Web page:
The research showed that after the implementation of EA, projects scored better in current project success assessments, which encompass timing, budget, and satisfaction. There was a 14.5% increase of successful projects (on time, on budget and with satisfactory result) and a 26.2% decrease of failed projects (cancelled or not used after implementation). ‘Challenged’ projects meet one or two of the three standards. Measured against traditional project assessment, which considers targets achieved rather than satisfaction, a 11.5% success increase, and 26.2% failure decrease were noted.
Kurek et al. further investigated the individual impact of EA on user satisfaction, the budgets and timeliness of projects. They found that subcategorization was needed, based on the size of the project, into small (under $1 million labor cost), moderate ($1 million to $3 million), medium ($3 million to $6 million), large scale ($6 million to $10 million) and grand projects (over $10 million).
They found that EA impacted projects, resulting in an overall decrease in failure of projects and a significant increase of successful and challenged projects. They also found an exception for grand projects where we see a decrease of successful projects by 51.2%. Conclusion: the larger the project size, the more valuable EA becomes (grand projects being an exception). Kurek was expecting the measured value to be higher. “In our research the number of projects under scrutiny was quite high, which means the effect of extremes is much less. And we must not forget that we have concrete evidence that EA does have a positive effect on IT projects – and certainly not a detrimental effect. Also keep in mind that the value of EA on IT projects is just one of the many benefits of EA.”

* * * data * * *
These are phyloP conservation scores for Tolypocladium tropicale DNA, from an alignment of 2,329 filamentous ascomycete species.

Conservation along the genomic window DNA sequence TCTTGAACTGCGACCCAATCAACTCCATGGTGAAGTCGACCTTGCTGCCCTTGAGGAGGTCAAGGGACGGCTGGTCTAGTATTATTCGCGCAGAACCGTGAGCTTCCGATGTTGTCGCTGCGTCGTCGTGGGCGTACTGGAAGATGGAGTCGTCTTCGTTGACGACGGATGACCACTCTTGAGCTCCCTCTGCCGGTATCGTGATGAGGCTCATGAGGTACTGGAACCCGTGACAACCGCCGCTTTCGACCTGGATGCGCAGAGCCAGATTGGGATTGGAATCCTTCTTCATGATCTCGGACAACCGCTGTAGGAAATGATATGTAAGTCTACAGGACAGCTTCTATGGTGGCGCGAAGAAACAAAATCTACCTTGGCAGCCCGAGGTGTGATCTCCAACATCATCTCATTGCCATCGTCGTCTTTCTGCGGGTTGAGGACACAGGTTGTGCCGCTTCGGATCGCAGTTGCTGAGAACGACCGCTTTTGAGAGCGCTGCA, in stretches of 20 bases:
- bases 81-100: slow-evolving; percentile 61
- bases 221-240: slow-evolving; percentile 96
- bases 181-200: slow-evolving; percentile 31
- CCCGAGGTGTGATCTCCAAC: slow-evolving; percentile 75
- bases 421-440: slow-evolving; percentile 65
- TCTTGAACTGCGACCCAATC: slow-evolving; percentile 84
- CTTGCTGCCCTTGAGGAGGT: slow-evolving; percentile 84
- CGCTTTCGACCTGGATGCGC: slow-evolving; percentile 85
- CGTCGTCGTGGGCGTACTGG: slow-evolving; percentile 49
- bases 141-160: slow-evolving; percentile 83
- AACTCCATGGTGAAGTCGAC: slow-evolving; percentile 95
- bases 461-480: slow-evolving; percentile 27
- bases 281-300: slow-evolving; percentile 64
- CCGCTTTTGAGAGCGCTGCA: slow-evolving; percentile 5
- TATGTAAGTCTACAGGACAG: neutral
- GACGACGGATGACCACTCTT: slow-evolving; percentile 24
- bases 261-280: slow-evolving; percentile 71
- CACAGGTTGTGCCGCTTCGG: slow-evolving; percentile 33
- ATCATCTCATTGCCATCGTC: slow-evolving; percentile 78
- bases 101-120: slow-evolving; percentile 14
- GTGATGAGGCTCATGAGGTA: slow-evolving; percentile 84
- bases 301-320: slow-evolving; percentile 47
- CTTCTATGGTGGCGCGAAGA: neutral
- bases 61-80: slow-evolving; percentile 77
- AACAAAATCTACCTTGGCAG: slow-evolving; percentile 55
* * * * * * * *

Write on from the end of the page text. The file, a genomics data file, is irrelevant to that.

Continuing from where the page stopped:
More research is needed
We can assume that the larger the project is, the more requirements are imposed and the bigger the designs are. EA predominantly has influence on design, much less on the execution process of the project. Architecture touches the functional and constructional design, not implementation. Therefore, larger, more intricate projects will benefit more from EA. However, if we look at grand projects alone, we see a more than 50% decrease in successful projects. This kind of large scale projects might not even be helped by EA because of the sheer number of requirements which might conflict with existing principles.
More research into the matter is required. “Academic research in the field of EA is crucial, as EA is still a relatively young field, but is getting a lot of traction. The amount of open EA job offers reflects this. As there is a huge amount of EA frameworks, education and certification, it is quite difficult for someone moving into EA to discern which methods will provide the most value. That probably also holds true even for seasoned Enterprise Architects. Research should help to explain and confirm where the value of EA lies and how this value is (best) realized. This helps mature the EA practice which in turn enables EA to aid businesses even more.”
Want to find out what this kind of research insights can do for your business?
 J. A. P. Hoogervorst, Enterprise Governance and Enterprise Engineering, Diemen: Springer, 2009.